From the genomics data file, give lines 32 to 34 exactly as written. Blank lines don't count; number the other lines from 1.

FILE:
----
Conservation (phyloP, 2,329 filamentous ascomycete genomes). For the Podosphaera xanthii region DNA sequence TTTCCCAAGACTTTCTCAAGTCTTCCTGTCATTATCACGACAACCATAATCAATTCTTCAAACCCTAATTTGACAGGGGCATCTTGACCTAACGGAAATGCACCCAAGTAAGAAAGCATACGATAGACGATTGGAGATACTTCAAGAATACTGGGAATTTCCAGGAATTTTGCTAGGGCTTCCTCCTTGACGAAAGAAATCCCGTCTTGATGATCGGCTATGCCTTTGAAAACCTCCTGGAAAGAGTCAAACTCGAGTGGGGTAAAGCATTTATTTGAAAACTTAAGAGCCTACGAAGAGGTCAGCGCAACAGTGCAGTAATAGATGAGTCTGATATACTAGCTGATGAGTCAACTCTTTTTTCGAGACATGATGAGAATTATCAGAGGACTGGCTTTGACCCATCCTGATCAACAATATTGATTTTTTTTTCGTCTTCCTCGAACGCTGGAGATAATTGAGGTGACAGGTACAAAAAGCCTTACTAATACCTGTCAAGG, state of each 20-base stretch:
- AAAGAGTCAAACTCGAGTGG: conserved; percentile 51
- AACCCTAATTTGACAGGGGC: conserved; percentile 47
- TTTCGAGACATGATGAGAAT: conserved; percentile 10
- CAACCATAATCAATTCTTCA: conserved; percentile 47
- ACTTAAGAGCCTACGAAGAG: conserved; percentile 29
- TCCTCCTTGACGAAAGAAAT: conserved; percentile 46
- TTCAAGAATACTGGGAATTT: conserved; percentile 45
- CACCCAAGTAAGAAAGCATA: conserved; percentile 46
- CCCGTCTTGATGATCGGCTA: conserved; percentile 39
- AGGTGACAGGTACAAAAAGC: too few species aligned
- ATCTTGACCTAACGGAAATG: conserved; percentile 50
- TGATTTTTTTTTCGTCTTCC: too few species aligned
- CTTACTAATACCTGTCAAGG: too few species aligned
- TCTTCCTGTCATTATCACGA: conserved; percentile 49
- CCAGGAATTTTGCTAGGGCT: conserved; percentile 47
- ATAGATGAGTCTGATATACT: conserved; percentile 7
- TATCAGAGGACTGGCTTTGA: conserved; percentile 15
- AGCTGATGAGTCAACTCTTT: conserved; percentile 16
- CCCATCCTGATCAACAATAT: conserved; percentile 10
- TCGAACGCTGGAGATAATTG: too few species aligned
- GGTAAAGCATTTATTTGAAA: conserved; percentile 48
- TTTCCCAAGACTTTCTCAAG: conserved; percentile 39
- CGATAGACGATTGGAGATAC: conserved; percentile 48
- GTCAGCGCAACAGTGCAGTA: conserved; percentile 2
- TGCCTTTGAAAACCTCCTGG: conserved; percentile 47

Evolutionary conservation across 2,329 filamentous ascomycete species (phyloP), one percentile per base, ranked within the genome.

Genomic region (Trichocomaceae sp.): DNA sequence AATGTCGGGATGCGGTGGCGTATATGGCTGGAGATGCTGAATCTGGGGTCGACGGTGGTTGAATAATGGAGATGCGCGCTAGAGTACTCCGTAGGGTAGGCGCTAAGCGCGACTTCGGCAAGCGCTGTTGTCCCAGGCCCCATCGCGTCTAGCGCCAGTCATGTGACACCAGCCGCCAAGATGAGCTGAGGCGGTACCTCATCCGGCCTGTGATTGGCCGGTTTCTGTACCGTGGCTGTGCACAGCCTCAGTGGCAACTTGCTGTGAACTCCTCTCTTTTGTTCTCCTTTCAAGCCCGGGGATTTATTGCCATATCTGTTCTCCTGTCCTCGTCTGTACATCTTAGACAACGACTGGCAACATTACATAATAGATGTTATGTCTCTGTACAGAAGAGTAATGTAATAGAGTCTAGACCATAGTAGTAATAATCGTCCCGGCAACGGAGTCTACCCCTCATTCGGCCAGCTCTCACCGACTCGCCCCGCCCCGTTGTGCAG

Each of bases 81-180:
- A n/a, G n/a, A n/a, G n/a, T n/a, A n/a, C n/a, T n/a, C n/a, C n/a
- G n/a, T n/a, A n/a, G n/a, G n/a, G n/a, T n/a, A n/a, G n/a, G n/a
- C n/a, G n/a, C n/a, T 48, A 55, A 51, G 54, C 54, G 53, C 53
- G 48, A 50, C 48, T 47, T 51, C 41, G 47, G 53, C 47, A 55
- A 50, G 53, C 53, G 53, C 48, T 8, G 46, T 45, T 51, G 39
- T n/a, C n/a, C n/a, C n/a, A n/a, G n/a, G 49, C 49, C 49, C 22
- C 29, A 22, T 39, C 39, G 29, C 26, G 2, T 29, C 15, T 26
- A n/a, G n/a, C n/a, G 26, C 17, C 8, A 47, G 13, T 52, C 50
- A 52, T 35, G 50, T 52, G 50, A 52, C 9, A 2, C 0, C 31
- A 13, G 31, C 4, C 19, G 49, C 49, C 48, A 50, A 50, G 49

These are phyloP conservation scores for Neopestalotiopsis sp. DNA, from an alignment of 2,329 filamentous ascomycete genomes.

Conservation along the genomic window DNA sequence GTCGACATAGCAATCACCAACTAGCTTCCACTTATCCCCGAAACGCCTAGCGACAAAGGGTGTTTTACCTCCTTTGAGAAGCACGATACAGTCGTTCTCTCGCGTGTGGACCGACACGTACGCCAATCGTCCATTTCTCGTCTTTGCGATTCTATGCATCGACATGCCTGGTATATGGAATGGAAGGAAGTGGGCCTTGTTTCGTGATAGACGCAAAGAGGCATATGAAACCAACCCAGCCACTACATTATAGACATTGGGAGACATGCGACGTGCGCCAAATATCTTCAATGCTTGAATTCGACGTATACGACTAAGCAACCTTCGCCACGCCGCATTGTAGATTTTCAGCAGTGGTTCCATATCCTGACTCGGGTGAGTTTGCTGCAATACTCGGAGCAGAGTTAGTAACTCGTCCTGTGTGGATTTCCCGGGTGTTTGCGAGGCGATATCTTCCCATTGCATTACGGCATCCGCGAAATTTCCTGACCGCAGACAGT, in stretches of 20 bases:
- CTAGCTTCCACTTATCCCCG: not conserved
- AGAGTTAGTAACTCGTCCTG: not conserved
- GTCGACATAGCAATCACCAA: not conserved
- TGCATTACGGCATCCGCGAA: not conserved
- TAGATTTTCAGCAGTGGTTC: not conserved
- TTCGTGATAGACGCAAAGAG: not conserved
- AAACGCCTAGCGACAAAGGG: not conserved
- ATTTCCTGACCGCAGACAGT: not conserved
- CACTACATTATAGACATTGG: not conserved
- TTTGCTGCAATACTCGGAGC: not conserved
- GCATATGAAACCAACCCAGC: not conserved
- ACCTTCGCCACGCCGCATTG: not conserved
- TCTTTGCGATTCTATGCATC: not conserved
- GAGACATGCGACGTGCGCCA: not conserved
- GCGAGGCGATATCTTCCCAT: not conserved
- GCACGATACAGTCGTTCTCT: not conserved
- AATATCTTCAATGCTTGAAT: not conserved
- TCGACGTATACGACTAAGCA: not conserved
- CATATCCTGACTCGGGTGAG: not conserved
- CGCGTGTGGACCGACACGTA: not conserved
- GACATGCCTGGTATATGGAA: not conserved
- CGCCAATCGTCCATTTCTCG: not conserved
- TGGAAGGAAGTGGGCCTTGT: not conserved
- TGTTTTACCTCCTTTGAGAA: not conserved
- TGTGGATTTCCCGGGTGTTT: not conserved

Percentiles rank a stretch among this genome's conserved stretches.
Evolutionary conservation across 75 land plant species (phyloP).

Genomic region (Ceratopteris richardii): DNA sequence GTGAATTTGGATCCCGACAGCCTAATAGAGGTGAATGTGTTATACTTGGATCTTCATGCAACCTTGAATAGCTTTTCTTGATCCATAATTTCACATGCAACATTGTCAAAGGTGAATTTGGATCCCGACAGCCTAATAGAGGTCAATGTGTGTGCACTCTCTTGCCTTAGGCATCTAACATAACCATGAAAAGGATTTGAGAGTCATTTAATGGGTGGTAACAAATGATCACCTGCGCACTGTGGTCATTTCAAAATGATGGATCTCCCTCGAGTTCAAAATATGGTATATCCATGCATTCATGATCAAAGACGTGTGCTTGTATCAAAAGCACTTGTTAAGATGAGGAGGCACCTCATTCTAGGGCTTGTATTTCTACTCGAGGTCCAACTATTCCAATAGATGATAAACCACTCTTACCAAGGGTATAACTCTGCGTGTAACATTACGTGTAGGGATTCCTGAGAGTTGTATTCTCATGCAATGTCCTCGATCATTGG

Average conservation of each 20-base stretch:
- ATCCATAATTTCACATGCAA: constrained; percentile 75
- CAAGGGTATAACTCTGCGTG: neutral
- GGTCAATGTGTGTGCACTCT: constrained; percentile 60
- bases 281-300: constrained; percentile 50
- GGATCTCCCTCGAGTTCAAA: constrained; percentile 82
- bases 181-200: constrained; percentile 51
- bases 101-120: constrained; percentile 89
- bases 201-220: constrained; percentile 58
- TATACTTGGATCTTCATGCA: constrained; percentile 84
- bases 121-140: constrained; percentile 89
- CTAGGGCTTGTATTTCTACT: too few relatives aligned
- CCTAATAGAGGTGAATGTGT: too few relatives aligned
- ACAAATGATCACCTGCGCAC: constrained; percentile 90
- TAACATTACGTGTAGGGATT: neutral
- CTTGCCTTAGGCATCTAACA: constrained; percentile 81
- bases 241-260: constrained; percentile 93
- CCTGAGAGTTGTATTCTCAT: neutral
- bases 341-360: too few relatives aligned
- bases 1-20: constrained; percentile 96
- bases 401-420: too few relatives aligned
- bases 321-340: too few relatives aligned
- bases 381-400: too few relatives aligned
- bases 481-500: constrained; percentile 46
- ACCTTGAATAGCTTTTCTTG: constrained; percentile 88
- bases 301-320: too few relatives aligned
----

- C n/a, G n/a, C n/a, T 48, A 55, A 51, G 54, C 54, G 53, C 53
- G 48, A 50, C 48, T 47, T 51, C 41, G 47, G 53, C 47, A 55
- A 50, G 53, C 53, G 53, C 48, T 8, G 46, T 45, T 51, G 39